“The Landsat program is one of the world’s greatest open data success stories. Landsat satellites have been orbiting the earth for decades, creating an irreplaceable archive for studying questions ranging from the retreat of the Aral Sea to water quality in Iowa.”


“As the climate continues to warm and affect urban health, the Landsat satellites’ sensors are among our best tools for monitoring the thermal variations of the urban heat island.”


“We are learning more about cool things to do with Landsat at a faster rate than anytime in the past.”


“The 30-year record of the Landsat sensors (i.e. TM, ETM+, and OLI) provides a unique data archive for studying the impacts of climate change on ecosystems worldwide, in our case, coastal marshes.”


“Since late 2008, when Landsat data was made available to all users free of charge, over 22 million Landsat scenes have been downloaded through the USGS-EROS website—and the rate of downloads is still increasing.”


“The analysis enabled by Landsat heat data provides a foundation for planning and problem solving. Without the data, we’re just guessing about what interventions work best to mitigate hot spots… unraveling the complexity of urban heat will ultimately help us build better cities and improve residents’ quality of life.”


“When fighting broke out, the [New York Times] graphics team pulled up images from [the] Landsat 8 satellite to look for changes on the ground.”


“Landsat is, on its own merits, an extremely important capability for our country. It becomes all the more important when we overlay on top of that, the challenges of climate change and the fact that we are driving our climate to a place that we haven’t seen before, scientifically.”


“Without the free and open Landsat data policy, a lot of commercial applications wouldn’t be feasible and a lot of commercial companies—including GDA—would be very different than they are.”


“From now on, we’re going to be able to track all of the different types of changes in glaciers – there’s so much science to extract from the data.”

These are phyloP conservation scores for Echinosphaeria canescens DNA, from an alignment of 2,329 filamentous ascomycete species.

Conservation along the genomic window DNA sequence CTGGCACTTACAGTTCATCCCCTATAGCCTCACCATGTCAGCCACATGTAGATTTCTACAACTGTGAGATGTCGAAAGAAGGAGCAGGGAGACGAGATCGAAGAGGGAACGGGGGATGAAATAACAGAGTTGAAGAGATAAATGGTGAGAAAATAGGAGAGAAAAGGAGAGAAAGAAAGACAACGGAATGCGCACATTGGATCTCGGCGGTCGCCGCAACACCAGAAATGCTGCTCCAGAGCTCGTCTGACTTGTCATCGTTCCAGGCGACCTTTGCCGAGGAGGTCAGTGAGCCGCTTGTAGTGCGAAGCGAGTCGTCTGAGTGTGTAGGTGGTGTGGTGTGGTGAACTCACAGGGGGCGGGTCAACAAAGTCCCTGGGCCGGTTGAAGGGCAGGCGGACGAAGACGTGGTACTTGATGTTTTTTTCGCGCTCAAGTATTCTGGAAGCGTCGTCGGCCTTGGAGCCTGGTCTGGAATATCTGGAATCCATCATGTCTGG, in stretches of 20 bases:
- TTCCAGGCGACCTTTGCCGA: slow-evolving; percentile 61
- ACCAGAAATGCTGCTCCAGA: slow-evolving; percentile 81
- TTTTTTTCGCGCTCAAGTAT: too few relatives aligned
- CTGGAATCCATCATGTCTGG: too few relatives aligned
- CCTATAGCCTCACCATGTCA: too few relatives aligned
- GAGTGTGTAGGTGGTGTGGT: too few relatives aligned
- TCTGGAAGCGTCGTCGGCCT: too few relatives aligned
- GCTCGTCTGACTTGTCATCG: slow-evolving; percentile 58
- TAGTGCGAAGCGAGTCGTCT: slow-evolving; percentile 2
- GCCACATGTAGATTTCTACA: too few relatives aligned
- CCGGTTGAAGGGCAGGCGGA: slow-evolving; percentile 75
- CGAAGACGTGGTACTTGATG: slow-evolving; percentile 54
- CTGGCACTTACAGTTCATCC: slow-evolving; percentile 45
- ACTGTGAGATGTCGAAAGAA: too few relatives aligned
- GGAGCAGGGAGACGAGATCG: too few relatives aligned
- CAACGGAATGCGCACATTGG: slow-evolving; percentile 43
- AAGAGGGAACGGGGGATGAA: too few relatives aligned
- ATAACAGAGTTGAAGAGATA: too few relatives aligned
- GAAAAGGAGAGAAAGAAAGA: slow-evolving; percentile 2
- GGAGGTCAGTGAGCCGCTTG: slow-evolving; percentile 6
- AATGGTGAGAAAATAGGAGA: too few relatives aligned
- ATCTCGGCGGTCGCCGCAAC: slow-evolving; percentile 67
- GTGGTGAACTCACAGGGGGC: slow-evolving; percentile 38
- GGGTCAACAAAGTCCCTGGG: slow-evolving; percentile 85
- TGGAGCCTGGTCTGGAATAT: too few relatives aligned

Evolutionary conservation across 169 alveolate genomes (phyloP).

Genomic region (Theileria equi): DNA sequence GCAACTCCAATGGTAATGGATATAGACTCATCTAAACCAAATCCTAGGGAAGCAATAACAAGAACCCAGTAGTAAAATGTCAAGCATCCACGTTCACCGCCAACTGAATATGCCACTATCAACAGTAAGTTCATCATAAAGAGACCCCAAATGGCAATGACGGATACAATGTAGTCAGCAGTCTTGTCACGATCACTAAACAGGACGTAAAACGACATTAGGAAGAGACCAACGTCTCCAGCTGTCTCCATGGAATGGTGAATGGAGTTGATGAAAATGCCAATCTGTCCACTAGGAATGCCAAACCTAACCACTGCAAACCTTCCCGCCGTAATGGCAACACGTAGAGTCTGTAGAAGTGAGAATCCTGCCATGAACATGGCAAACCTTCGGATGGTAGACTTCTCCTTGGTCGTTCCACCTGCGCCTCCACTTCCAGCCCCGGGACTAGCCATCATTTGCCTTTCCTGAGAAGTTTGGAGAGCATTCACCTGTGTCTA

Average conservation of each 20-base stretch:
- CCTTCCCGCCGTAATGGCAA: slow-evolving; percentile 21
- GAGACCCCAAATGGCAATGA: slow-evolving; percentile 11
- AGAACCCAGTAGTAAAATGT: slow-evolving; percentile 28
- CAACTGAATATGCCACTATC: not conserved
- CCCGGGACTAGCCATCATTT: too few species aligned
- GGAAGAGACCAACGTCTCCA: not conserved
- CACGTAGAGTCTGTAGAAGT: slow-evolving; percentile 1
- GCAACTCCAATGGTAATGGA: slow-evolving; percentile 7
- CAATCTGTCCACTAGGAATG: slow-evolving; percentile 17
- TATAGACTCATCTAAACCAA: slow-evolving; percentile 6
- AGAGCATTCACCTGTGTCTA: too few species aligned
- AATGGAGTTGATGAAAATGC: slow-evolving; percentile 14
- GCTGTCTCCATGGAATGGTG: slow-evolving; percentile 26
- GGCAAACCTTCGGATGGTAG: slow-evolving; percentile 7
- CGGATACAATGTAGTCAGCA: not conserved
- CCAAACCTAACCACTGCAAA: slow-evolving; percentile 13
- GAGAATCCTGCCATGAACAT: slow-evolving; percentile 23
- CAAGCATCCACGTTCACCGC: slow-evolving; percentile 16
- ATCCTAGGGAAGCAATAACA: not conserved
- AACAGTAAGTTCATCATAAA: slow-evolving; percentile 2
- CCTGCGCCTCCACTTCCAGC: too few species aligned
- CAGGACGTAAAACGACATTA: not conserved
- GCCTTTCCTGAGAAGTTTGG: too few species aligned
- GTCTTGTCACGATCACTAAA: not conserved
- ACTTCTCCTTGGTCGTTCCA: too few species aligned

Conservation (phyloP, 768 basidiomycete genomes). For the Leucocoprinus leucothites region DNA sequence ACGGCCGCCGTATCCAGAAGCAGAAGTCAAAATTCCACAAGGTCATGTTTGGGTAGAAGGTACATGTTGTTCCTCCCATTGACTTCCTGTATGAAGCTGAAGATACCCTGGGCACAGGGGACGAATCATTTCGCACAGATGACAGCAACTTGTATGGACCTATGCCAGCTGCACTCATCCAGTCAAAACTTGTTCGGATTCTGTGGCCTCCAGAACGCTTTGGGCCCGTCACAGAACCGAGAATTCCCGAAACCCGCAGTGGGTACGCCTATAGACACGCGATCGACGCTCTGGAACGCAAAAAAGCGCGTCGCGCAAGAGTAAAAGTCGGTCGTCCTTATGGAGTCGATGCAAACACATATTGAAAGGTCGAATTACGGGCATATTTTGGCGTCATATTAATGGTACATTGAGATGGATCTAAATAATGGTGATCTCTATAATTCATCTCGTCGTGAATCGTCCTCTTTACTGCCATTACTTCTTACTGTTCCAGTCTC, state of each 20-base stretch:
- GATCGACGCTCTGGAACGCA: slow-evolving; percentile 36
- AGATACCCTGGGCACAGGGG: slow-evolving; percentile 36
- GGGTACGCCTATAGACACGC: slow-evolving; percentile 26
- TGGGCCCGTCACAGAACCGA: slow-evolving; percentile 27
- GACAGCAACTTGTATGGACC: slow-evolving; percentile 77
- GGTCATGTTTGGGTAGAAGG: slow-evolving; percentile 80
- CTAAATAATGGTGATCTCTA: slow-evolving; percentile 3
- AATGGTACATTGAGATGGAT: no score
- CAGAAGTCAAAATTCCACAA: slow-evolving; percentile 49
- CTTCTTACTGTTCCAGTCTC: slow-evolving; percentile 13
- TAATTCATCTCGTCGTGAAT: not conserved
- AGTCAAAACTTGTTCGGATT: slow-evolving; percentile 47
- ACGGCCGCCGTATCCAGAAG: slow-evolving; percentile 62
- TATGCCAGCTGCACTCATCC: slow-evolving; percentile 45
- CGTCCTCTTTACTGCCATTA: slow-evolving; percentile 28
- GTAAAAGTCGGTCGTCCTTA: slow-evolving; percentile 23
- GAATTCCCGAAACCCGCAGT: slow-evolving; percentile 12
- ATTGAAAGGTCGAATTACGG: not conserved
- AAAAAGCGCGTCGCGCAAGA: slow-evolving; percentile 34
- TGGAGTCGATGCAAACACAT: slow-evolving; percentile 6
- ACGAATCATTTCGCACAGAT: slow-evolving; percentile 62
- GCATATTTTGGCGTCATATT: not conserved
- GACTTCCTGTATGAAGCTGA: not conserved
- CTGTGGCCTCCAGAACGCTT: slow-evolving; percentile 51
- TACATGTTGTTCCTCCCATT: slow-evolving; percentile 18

“It’s a fundamental resource for the Australian community. It’s used at local government level, state government level, and national levels. It’s our most important Earth-observing satellite with out a question in my mind.”


“Even though I have a book coming out about the Moon Landing, I’ll say it: Landsat is likely the greatest, most impactful, yet under-appreciated, accomplishment of the entire space age.”


“Science and technologies, especially satellite imagery, are absolutely essential because people’s livelihoods, natural resources, and biodiversity are connected to each other. Satellite imagery are our eyes in the sky, providing those insights and up-to-date information.”


“Landsat is the only satellite data archive that allows the quantification of vegetation and flooding dynamics relationships across such a large area. Key features unique to the Landsat archive that are paramount for our work include the archive’s temporal depth and detail provided by over a quarter century of systematically acquired time series of imagery at management-relevant spatial resolution.”


“During abnormal growing seasons or natural disasters, satellites shine. Landsat is a robust and independent way to validate what our statistics are telling us.”


Landsat 9 bw
Landsat 9 bw
Landsat 9 bw

The NASA/USGS Landsat Program provides the longest continuous space-based record of Earth’s land in existence. Landsat data give us information essential for making informed decisions about Earth’s resources and environment.